The Guardian via Getty Images
Edward Snowden speaks during an interview with The Guardain in Hong Kong.
Self-proclaimed NSA leaker Edward Snowden would not face the death penalty if he were sent home, Attorney General Eric Holder said in a letter to his Russian counterpart this week.
Holder also said Snowden would not be tortured and would have all the protections of the U.S. civilian court if he were to come home from the Moscow airport where he has been hiding out.
The assurances were revealed in a letter dated July 23 and released on Friday, seeking to dispel claims about what would happen to Snowden if Russia handed him over to face charges of illegally disclosing government secrets about surveillance programs, Holder said.
The letter was sent to Alexander Vladimirovich Konovalov, the Russian minister of justice.
"I can report that the United States is prepared to provide to the Russian government the following assurances regarding the treatment Mr. Snowden would face upon return to the United States," Holder wrote.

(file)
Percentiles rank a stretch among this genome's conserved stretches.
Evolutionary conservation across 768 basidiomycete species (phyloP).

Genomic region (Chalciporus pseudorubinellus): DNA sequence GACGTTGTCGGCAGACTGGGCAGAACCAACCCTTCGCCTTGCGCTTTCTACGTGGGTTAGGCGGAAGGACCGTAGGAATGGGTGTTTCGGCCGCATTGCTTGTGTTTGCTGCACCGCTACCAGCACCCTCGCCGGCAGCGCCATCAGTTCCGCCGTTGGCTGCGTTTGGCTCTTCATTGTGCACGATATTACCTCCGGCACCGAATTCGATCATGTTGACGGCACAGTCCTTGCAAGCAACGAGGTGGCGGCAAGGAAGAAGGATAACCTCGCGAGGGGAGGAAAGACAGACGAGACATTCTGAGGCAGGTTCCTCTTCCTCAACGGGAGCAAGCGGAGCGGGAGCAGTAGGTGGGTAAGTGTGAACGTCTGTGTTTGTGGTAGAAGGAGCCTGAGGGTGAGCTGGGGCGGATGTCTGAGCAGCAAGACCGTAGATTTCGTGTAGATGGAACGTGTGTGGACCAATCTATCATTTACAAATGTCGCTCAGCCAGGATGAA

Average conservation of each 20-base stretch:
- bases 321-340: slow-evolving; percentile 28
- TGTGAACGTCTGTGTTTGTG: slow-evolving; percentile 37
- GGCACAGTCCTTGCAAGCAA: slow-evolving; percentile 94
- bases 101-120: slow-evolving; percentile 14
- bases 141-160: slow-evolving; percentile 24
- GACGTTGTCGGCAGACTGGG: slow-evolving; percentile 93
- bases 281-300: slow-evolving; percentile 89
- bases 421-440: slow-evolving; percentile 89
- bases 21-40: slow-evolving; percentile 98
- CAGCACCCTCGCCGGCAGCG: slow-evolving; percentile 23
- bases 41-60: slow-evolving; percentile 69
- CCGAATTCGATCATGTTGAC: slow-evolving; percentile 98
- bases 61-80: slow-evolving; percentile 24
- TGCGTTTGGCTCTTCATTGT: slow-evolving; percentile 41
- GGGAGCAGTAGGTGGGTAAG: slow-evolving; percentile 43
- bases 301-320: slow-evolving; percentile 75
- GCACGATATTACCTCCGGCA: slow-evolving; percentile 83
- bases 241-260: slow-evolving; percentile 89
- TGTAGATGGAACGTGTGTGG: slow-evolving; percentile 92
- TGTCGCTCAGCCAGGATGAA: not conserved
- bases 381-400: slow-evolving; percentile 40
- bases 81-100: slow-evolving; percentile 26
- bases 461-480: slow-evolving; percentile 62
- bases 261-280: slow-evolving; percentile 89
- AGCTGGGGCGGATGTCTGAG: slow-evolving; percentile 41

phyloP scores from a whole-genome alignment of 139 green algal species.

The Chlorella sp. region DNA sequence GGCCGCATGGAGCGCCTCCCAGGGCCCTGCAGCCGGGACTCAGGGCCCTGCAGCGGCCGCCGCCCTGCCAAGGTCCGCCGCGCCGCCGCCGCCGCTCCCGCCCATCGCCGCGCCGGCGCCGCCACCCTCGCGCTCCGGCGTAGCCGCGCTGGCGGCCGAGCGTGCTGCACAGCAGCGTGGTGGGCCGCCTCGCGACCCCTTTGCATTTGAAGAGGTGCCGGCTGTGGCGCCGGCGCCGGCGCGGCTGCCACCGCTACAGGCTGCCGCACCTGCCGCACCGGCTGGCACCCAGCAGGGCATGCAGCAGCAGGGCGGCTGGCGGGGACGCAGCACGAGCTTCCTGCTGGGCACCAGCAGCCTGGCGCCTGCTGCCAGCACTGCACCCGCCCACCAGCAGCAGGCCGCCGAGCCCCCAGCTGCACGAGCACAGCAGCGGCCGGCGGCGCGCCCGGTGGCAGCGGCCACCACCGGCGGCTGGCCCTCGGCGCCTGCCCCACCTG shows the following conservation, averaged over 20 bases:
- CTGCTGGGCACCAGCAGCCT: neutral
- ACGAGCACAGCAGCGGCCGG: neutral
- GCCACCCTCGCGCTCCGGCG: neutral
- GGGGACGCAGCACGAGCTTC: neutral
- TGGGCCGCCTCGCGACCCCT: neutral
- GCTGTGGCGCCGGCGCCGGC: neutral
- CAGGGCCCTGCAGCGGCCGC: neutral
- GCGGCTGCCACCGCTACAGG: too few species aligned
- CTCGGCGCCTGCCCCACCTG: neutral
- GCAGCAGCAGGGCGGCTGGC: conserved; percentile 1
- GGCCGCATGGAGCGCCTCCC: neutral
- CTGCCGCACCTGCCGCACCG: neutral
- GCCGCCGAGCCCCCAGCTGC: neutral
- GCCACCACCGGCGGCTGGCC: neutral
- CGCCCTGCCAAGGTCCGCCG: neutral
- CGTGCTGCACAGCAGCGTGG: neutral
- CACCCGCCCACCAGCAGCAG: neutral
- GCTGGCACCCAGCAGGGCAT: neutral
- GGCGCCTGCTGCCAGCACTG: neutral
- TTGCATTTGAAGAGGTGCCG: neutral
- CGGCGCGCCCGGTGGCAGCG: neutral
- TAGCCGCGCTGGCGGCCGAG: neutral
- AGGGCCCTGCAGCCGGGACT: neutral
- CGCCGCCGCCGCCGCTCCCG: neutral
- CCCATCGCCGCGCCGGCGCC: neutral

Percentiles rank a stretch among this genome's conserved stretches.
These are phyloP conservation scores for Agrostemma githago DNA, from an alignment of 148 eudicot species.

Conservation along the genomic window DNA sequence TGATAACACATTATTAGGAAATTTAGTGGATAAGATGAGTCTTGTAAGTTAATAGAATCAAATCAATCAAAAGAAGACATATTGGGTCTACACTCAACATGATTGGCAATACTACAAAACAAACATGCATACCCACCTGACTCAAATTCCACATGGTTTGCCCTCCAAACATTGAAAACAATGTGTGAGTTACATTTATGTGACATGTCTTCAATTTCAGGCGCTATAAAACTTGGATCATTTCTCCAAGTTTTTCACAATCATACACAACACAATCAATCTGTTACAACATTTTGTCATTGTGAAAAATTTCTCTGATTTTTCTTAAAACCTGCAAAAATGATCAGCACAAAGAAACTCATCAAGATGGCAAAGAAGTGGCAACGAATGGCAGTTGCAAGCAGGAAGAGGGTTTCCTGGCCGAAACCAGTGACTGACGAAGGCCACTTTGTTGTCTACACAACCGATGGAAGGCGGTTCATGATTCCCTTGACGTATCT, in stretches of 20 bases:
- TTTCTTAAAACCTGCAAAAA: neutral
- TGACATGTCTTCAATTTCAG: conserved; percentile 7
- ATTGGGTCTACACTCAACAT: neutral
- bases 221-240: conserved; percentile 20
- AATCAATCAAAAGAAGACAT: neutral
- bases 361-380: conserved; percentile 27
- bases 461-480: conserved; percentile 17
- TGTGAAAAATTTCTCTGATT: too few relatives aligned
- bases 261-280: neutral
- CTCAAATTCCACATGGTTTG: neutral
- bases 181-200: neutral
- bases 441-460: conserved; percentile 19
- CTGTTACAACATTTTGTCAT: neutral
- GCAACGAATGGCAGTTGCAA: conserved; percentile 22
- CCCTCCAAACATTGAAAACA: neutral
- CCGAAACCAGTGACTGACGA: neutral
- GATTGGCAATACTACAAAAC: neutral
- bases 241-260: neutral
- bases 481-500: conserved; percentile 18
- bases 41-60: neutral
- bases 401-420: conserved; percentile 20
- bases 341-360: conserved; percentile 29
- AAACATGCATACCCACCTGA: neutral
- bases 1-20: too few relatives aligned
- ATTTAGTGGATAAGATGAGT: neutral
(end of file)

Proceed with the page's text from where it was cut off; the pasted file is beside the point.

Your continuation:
"First, the United States would not seek the death penalty for Mr. Snowden should he return to the United States." In addition, "Mr. Snowden will not be tortured. Torture is unlawful in the United States," the letter said.
Snowden, 30, has been trapped in Moscow for more than a month while he looks for a country that will grant him asylum.
Russia has refused to hand over Snowden, who leaked details of secret U.S. surveillance programs to American and British media, and is considering a temporary asylum request.
Holder called media reports that Snowden has filed papers seeking temporary asylum in Russia on grounds that if he were returned to the U.S., he would be tortured or face the death penalty "entirely without merit." He also said Snowden would be "promptly" brought before a civilian court.
"We believe that these assurances eliminate these asserted grounds for Mr. Snowden's claim that he should be treated as a refugee or granted asylum, temporary or otherwise," Holder wrote in the nearly two-page letter.
Snowden's passport was revoked on June 22, but he remains a U.S. citizen and is eligible for a limited validity passport good for direct return to the U.S., the attorney general wrote.
Snowden's lawyer, Anatoly Kucherena, told NBC News the letter didn't reveal anything new.
"Snowden's current situation is due to the actions of the U.S. authorities, who annulled his passport," Kucherena said. "That is why he has ended up in the transit zone of the Sheremetyevo airport."
Kucherena also said he was disappointed by Russia's bureaucratic processes, which he said have caused his client to suffer.
NBC's Albina Kovalyova contributed to this report. Reuters and The Associated Press also contributed.
This story was originally published on Fri Jul 26, 2013 11:33 AM EDT